Tag Archives: equality

An Art Project For Human Kind

An Art Project For Human KindArt mimics its creator.

The art project Humanae has a strong identity and global reach, just like its creator. The woman behind the art has a colorful lineage and resilient sense of self.

Angelica Dass is a photographer who set out on a mission to expose the myriad of identities, cultures and skin tones that exist throughout the world. The Humanae project involves her taking a portrait of an individual and extracting an “11 by 11 pixel sample” of the person’s face. She matches the exact shade to Pantone’s elaborate color system. Then, she edits the picture so that this shade becomes the portrait’s backdrop.

When Dass aligns the pictures, she shines a light on what people often forget: no two people are exactly alike. With over 2,000 photographs, Humanae is revealing that two people might share a cultural heritage but are different in many other ways.

Nobody knows this better than the creator, herself. Angelica Dass is number 7522 C on the Pantone color scale. She is Brazilian by blood but her biography sheds light on the texture that weaves this artist together. “[Dass is] the granddaughter of ‘black’ and ‘native’ Brazilians,” an article in the Latin Post reads, “and the daughter of a ‘black’ father raised by ‘white’ adoptive parents.”

It is easy to imagine how such a checkered past raised a few questions in the mind of a young Dass. Her questions propelled her to seek answers in art. Through the Humanae Project, she is “recording and cataloging all possible human skin tones.”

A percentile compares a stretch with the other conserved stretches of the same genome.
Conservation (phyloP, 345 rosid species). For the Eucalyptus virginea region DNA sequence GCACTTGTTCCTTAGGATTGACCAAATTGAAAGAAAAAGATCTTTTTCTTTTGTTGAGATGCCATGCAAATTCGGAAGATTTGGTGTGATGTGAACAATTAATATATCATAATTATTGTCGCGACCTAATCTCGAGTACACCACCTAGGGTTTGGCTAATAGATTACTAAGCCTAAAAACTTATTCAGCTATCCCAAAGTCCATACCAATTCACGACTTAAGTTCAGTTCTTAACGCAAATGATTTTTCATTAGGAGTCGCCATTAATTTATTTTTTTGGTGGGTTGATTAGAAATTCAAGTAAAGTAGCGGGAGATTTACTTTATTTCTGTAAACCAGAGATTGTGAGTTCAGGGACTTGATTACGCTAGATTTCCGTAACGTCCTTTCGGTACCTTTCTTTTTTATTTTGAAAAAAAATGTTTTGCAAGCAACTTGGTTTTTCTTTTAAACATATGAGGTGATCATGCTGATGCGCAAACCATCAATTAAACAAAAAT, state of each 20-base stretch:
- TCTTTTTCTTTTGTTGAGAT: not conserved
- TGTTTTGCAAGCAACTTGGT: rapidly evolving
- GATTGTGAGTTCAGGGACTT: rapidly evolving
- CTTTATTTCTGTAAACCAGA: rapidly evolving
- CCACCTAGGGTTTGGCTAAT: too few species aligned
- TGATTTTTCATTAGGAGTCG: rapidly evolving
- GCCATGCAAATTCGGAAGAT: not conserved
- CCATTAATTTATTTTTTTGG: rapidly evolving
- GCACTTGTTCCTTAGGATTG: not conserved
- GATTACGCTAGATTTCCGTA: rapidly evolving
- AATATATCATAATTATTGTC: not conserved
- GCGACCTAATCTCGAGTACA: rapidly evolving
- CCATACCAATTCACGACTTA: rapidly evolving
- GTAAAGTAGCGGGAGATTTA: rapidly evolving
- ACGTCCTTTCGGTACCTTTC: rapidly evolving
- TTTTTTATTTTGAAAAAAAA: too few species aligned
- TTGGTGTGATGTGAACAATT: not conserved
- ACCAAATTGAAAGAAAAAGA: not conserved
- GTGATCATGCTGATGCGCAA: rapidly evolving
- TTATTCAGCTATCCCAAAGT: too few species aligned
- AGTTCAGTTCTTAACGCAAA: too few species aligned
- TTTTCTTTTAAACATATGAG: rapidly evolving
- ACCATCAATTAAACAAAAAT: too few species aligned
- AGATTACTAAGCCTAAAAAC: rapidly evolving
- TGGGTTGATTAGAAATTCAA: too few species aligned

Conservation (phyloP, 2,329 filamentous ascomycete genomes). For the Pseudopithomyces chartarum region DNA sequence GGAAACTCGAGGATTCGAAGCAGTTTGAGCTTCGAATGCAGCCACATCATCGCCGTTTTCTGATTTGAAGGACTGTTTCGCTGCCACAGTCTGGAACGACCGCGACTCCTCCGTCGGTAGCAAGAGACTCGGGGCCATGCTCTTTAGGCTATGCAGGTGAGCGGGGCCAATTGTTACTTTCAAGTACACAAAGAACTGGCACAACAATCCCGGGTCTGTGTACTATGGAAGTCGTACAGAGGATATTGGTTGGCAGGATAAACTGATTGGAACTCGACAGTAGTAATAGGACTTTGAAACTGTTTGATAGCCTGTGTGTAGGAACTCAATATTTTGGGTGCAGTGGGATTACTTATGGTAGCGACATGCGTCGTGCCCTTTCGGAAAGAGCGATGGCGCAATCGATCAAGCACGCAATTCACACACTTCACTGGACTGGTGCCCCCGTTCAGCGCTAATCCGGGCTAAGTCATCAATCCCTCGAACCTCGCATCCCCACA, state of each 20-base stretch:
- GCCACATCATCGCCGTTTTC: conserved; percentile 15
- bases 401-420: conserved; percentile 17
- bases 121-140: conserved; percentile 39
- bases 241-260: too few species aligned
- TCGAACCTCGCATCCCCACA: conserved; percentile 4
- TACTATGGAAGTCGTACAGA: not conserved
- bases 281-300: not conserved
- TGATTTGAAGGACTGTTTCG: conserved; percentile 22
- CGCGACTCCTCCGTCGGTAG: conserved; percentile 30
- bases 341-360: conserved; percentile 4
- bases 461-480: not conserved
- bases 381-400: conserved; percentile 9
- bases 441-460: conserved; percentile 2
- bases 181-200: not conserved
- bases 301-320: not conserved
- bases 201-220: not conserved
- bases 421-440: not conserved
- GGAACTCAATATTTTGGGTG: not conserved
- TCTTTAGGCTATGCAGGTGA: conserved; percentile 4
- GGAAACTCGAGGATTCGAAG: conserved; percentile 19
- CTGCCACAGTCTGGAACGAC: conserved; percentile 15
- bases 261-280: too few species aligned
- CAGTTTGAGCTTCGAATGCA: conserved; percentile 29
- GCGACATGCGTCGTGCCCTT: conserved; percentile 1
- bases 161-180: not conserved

What started as a final project for her Masters degree in Art of Photography has now turned into a global adventure. She is eager to photograph as many people as possible. But this is not necessarily of her personal volition; the project has taken on a mission of its own.

An Art Project For Human Kind 2“Humanae has influenced areas, materials, attitudes, knowledge, human meaning, expression, and communication outside of my control,” she tells Latin Post. The purpose of the project has pursued a greater calling than Dass ever intended. The growing collection of 2,000 photographs represents a sense of equality.

The people who are photograph come from all walks of life. Not only are they from different parts of the world, they are of different socioeconomic circumstances and education levels. They speak different languages and have contrasting social norms, too. But these differences are not what appear on camera. The differences viewers see go far deeper, exposing the individual.

With individuality front and center, humanity seems to exist only because of differences. Or, as the creator of Humanae would say, her project is as “global as humanity.”

Read more Segmation blog posts about creative photography:

Food Never Looked So Good

When Ink Art and Underwater Photography Collide

Photography: Black and White or in Living Colors

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Romare Bearden and Abstract Expressionist Art